In all value added investments, the investor is making a bet that good things will happen for the asset. “Good things” means increasing the NOI. The first step in value added underwriting is to understand the basic NOI numbers:
- Current NOI: What is the as-is NOI?
- Stabilized NOI: What is the NOI after all improvements are made and after all repositioning is complete?
- The NOI delta or change: Every good value added investment has a significant change in the NOI; from current to stabilized. Otherwise, no value is being added.
As a rule, there are only two ways to increase NOI: Increase Revenues and Decrease Expenses or Revenue Events and Expense Events.
The easiest and most common way to increase NOI is by increasing the property’s gross revenue. There are many revenue events: reasons why and ways in which the gross revenue can increase. The following events are the most common:
- Re-tenanting the Asset: This is considered an upgrade in the quality of the asset. These upgrades include increasing occupancy, the lease rate, lease term, and tenant credit.
- Rehabilitating the Asset: This typically involves capital improvements. Rehabilitation (rehab) of the physical asset should result in one or more of the following:
- Increasing Occupancy: More tenants
- Increasing Lease Rates: More money
- Increasing Lease Terms: Longer leases
- Increasing Tenant Credit: Better tenants
- Repositioning the Asset: This is changing the asset’s use and can include the following:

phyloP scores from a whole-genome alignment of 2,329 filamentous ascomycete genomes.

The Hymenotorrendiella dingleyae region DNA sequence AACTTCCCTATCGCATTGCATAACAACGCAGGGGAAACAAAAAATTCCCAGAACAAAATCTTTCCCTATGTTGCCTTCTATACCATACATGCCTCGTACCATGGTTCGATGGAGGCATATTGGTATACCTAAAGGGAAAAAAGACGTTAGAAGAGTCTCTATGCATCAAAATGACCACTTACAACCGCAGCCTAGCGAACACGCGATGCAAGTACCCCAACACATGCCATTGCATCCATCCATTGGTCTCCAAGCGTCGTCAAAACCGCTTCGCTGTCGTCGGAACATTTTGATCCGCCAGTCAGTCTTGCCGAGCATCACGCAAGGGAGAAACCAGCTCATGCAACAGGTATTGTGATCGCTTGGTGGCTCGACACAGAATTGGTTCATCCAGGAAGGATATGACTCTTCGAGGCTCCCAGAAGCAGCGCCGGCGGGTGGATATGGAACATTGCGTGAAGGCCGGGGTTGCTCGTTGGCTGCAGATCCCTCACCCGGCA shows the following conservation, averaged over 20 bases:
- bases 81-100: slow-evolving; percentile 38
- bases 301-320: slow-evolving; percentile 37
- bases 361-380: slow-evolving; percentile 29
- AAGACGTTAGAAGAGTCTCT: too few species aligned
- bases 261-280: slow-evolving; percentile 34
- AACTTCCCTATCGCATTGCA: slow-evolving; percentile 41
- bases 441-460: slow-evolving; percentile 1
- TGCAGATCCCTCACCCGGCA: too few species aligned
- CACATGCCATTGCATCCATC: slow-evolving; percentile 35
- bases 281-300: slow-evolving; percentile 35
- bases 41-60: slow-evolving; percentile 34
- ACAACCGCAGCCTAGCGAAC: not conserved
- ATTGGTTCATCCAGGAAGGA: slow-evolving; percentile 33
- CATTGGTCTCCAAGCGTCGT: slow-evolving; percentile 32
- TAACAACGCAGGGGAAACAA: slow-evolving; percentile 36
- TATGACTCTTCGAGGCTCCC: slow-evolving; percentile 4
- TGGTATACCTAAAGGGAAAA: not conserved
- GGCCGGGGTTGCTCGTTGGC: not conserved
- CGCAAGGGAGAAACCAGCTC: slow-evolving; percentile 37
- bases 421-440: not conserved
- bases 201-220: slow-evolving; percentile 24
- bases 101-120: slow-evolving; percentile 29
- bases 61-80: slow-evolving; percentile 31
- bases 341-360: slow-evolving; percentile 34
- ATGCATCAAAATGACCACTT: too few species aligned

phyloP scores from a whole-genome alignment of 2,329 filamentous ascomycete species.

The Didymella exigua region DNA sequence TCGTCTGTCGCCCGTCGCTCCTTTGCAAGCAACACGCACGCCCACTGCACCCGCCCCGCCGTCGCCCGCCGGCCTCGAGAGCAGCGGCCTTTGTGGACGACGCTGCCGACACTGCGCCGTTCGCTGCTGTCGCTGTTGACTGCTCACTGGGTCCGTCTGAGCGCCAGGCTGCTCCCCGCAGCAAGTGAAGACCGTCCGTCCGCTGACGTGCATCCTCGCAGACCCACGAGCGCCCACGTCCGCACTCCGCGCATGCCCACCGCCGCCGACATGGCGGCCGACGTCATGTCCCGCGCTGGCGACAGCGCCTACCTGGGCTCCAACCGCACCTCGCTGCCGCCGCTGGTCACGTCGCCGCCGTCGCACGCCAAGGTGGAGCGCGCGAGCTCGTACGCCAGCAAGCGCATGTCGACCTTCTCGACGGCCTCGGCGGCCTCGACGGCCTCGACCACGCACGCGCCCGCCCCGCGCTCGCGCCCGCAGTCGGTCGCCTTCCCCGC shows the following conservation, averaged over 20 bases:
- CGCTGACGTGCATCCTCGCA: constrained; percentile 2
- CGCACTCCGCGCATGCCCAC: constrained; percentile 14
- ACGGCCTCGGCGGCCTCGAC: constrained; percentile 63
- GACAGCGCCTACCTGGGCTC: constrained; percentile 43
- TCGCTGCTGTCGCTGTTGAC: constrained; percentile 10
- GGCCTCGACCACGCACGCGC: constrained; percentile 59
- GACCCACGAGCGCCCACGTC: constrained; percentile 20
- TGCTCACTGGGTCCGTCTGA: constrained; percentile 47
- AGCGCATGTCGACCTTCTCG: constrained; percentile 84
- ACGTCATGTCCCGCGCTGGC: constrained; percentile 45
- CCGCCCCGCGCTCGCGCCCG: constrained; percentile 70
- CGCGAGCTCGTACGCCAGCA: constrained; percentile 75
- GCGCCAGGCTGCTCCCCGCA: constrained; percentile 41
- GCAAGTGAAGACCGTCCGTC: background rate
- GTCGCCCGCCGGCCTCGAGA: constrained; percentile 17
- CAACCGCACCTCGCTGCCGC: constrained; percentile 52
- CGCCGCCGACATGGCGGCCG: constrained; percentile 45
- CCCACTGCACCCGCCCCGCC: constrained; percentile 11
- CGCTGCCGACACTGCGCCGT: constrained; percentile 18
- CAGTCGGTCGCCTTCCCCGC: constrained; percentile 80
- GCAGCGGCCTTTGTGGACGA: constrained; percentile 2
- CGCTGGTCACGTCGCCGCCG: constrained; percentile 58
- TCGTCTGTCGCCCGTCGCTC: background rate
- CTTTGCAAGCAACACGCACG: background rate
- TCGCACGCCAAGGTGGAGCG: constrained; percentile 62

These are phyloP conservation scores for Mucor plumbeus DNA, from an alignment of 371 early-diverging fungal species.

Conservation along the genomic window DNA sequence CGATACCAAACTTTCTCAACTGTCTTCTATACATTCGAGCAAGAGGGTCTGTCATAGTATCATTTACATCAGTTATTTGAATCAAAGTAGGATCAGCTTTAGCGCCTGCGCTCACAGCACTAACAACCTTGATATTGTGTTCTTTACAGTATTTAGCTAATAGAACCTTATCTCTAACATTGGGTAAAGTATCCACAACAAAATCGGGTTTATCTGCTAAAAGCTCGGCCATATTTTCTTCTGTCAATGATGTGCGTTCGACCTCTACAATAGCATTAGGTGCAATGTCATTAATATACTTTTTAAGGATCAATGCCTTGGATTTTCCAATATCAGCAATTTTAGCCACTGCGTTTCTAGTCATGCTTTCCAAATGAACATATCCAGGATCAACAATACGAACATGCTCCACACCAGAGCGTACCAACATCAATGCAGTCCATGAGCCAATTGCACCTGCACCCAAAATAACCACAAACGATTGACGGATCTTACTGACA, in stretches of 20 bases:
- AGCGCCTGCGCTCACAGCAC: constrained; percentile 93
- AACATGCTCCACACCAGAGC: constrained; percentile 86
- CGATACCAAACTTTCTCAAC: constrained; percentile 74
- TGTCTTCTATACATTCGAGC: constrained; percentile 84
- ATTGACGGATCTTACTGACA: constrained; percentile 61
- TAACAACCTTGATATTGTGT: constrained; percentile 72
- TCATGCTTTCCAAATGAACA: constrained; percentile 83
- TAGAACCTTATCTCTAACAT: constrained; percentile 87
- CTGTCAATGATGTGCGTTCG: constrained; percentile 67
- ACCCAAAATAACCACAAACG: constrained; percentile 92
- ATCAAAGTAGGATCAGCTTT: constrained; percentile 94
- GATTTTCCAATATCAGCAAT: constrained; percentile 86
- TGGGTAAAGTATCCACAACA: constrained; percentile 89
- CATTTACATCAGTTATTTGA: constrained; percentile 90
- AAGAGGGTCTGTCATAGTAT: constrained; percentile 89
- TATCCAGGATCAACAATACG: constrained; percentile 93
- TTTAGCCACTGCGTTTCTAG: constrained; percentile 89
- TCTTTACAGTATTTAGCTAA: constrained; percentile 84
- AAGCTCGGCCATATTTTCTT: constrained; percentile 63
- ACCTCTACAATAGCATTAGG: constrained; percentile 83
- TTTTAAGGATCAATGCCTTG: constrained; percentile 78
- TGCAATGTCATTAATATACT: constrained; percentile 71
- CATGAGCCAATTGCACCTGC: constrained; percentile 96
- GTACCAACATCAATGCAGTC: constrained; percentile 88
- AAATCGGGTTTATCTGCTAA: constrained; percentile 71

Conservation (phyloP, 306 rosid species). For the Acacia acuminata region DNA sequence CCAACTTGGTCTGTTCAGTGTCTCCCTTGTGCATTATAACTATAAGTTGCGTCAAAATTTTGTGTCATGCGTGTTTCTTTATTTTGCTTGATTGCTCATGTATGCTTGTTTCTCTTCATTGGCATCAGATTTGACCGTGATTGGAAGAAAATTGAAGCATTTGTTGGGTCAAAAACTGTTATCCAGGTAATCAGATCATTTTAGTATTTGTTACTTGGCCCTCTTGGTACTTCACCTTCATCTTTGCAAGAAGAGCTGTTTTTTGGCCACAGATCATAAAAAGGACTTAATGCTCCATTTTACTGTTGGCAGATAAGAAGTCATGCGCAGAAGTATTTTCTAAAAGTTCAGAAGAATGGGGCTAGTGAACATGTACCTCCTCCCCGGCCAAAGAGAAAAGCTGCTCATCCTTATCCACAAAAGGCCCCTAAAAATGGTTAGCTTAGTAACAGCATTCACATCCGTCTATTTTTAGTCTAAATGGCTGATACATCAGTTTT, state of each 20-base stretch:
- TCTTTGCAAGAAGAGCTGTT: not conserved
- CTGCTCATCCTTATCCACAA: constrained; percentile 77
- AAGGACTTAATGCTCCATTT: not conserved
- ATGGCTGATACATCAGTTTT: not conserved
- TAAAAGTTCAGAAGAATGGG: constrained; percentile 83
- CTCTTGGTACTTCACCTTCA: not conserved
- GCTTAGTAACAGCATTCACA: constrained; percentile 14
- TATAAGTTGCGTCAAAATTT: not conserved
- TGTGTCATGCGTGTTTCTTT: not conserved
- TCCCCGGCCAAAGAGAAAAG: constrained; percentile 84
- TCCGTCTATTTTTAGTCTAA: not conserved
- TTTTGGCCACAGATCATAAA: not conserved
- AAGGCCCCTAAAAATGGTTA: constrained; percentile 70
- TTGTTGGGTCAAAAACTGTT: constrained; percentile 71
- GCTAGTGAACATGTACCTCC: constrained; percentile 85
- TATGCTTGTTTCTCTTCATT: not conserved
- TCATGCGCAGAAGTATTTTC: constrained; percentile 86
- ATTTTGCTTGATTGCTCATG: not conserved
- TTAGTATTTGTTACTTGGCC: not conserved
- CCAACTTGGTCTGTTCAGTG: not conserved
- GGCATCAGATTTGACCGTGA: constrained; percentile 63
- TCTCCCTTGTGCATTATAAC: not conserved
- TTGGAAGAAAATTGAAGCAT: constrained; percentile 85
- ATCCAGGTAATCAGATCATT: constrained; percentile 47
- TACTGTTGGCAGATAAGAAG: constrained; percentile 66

- Adding on to the existing asset and keeping its existing use (new construction)
- Changing the asset’s use (e.g. hotel to multifamily)
- Rolling Existing Leases: This means changing the tenant profile. One such way to change the profile is to change the tenant mix and achieve higher lease rates, longer-term leases, or higher quality tenants. The second option occurs when current market conditions are better than they were at the time the existing leases were negotiated, so investors “make a bet” they can increase rates without making any material improvements to the building.
- Submarket Story: This might indicate that “a rising tide lifts all boats,” meaning that something good is happening around the asset. This could include new infrastructure (e.g. roads), new employment centers (e.g. hospitals, large retail centers), and major private projects (e.g. a new mall).
Other than a revenue event, the only other way to increase NOI is to decrease expenses. This approach is more difficult, unless the property is clearly mismanaged or in some disarray. Most expenses are fixed and cannot be materially decreased. The following are the most common expense events:
- Taxes: The operator typically cannot decrease taxes. In fact, in most value added transactions, taxes are likely to increase.
- Insurance: The operator can decrease insurance only through efficiency, if he or she owns other properties, or by pooling the property with other assets.
- Maintenance Costs: The property must be properly maintained, and it is very difficult to keep up quality while decreasing maintenance costs.
- Management Costs: Unless the operator is going to self-manage, management costs do not vary much. They typically run at 3 to 4 percent of gross revenues.
An important reminder is to beware of the bad operator! Many new investors claim that the prior operator was “bad” and mismanaged the property. This might be true, but most mismanagement relates to missed revenue opportunities versus missed expense opportunities.
There are significant differences between value added investing and stabilized investing. For this assignment, determine top five differences that should be noted when investing.